Researchers have revealed that they have found a remarkable decline in global fertility rate means nearly half of the countries have insufficient children to maintain their population size.
The study about fall in fertility rate is published in the Lancet.
Their report also discovered that nearly half of countries are now experiencing a ‘baby bust’. The researchers explained that these findings proved a huge surprise for them.
According to them, it results in for societies with “more grandparents than grandchildren”.
The study is published in the Lancet followed the developments from 1950 to 2017. In 1950, the women had an average of 4.7 children but it reduced to 2.4 children per woman by last year.
The fertility rate in Niger and West Africa is 7.1. However, women are having one average child in the Mediterranean island of Cyprus. The fertility rate in the UK is 1.7 like most of the Western European countries.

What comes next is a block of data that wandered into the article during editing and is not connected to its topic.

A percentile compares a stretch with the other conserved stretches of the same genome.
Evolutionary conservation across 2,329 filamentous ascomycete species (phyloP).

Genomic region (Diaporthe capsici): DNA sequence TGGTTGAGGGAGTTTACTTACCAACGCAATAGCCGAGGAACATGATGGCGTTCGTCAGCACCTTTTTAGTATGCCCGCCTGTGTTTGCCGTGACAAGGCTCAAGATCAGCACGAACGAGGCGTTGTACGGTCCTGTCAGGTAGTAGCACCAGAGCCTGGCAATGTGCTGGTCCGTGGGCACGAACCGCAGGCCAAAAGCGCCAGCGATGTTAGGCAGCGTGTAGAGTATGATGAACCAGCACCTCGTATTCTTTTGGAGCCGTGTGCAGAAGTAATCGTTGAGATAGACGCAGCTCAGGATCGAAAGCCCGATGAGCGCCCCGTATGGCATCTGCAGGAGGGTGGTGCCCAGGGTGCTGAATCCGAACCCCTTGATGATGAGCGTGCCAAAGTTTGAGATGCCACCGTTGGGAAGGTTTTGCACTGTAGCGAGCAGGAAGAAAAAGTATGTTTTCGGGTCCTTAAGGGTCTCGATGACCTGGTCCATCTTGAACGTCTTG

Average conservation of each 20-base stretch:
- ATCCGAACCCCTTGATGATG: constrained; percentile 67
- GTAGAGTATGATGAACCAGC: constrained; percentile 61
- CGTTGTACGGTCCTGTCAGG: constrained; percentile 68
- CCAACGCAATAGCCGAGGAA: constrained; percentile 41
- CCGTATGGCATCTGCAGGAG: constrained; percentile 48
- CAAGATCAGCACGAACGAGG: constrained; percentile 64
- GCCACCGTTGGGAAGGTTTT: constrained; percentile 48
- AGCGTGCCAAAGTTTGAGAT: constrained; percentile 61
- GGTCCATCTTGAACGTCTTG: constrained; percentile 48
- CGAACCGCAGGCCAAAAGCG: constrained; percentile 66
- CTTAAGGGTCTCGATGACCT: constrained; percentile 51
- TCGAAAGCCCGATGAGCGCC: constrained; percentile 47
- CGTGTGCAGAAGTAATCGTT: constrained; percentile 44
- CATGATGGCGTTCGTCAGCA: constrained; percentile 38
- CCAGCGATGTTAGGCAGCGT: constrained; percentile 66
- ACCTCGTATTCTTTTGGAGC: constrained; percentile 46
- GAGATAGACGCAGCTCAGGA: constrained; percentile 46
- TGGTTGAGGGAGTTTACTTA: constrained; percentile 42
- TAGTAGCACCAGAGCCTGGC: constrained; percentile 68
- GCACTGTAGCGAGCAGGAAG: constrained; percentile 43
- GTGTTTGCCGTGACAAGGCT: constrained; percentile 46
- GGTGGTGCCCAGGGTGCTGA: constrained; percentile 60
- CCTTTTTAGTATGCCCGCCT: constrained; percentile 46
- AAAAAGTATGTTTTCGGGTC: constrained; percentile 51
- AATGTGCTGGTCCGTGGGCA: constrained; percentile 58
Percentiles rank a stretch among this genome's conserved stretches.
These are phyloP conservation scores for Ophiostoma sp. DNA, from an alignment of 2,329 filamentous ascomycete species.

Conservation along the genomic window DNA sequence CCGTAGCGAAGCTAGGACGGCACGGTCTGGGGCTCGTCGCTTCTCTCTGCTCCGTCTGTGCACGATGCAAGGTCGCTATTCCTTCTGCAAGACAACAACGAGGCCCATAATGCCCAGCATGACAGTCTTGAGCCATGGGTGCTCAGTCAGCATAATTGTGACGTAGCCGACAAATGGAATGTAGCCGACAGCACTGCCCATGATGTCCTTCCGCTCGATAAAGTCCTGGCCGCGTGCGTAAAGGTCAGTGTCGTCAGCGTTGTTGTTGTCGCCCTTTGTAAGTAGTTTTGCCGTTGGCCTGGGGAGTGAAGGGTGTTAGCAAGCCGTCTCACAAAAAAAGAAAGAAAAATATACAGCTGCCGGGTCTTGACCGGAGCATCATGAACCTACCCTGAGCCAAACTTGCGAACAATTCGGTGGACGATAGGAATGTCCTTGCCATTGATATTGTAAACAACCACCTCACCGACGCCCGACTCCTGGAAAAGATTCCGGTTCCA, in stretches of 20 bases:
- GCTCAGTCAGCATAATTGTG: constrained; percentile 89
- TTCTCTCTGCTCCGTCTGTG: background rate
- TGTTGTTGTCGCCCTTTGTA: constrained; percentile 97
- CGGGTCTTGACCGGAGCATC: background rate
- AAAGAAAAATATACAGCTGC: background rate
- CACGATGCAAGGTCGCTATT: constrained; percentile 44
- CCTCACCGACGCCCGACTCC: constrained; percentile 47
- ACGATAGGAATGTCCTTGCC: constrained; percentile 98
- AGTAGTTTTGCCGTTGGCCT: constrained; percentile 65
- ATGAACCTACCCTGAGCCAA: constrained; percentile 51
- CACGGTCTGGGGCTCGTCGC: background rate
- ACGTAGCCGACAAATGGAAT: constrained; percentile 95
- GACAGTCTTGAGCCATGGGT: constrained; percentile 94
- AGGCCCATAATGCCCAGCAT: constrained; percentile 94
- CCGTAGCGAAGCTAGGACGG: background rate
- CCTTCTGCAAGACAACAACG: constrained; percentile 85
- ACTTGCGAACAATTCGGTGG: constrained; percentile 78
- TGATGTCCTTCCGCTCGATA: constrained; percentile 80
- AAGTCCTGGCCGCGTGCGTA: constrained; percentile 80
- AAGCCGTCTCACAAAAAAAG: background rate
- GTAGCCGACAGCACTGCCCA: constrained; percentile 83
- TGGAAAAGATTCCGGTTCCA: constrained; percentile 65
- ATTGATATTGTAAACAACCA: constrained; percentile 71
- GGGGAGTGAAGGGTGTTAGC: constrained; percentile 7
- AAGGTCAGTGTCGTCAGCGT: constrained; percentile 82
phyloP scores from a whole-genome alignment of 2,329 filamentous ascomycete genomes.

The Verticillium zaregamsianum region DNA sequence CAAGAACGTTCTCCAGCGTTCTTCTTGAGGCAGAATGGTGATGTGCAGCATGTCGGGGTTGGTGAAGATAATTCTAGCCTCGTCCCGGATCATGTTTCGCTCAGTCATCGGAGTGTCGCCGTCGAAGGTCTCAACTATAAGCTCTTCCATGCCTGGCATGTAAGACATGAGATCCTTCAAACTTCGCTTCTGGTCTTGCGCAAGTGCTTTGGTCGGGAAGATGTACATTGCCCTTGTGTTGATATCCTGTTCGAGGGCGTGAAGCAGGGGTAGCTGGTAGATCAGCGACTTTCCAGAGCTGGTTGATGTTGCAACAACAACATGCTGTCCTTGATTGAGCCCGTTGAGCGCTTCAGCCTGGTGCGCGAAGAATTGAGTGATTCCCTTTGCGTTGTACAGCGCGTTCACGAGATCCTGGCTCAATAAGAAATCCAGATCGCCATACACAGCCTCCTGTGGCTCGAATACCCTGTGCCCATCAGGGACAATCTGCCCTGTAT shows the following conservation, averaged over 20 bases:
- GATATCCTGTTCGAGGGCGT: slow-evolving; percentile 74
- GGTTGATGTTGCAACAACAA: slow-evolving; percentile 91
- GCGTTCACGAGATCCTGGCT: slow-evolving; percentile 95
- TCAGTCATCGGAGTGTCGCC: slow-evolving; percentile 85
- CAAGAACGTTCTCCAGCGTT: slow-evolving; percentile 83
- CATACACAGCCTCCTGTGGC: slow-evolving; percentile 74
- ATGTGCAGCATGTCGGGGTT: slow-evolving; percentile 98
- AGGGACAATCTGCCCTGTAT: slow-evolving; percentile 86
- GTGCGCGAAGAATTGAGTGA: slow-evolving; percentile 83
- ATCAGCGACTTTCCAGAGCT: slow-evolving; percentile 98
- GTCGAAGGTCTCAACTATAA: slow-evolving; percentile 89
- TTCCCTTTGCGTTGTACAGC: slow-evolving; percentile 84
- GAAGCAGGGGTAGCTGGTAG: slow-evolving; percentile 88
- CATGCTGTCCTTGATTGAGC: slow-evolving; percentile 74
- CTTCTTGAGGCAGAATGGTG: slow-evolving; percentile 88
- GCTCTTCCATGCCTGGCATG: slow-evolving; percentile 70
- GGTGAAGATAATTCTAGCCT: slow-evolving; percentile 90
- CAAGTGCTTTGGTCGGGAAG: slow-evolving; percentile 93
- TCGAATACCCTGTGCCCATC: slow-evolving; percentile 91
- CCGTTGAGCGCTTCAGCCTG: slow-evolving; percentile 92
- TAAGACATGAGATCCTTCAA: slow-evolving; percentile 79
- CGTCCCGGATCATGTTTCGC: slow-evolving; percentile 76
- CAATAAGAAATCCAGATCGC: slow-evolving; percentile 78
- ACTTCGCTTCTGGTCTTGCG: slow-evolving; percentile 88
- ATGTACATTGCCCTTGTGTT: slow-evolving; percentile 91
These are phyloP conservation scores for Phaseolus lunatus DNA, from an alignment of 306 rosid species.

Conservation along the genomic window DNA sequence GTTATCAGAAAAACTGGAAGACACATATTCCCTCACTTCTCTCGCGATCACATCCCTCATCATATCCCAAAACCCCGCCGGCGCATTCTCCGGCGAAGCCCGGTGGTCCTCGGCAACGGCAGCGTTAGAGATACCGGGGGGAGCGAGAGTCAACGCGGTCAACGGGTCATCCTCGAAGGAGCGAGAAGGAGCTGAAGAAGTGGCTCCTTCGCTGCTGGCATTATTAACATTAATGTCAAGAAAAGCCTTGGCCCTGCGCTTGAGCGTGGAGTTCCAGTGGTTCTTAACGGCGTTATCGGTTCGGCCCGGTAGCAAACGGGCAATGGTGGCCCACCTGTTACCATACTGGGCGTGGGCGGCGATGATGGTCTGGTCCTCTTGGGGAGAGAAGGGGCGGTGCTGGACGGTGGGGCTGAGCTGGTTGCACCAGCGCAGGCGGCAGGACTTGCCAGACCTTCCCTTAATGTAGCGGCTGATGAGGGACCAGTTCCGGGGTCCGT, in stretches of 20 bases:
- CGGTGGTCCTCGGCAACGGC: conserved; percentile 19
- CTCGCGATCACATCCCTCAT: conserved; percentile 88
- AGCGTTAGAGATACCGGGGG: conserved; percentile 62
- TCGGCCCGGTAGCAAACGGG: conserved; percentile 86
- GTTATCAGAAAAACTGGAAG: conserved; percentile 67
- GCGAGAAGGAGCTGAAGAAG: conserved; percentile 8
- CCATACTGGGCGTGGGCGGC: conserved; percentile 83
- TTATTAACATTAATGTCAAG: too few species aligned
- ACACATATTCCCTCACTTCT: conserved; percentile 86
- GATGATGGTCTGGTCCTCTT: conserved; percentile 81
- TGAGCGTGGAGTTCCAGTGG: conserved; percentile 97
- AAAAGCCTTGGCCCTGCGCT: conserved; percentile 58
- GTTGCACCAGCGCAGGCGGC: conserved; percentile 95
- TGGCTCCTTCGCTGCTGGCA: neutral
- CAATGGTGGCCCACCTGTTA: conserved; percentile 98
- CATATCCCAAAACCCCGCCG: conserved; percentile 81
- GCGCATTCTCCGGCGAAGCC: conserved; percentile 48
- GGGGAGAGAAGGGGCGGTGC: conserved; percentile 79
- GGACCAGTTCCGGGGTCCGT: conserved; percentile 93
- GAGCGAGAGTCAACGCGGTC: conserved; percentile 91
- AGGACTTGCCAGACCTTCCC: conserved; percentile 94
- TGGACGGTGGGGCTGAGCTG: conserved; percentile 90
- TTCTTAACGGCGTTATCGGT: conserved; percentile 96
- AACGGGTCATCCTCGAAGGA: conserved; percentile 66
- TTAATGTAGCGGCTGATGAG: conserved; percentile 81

The population of a country, whose average fertility rate drops below approximately 2.1, started to shrink. In 1950, there were no nations in this position.
The director of the Institute for Health Metrics and Evaluation at the University of Washington, Prof Christopher Murray said: “We’ve reached this watershed where half of the countries have fertility rates below the replacement level, so if nothing happens the populations will decline in those countries. It’s a remarkable transition.”
“It’s a surprise even to people like myself, the idea that it’s half the countries in the world will be a huge surprise to people, Prof Murray further added.
Most of Europe, the US, South Korea, and Australia have lower fertility rates. But, the number of people living in these countries isn’t falling due to the death rate and migration.
Prof Murray further told: “We will soon be transitioning to a point where societies are grappling with a declining population.”
More economically advanced countries will also have lower fertility rates.
There are three key factors behind the fertility rate declining one of which is that fewer deaths in childhood mean women have fewer babies. The second reason is greater access to contraception and third is the presence of more women in education and work.
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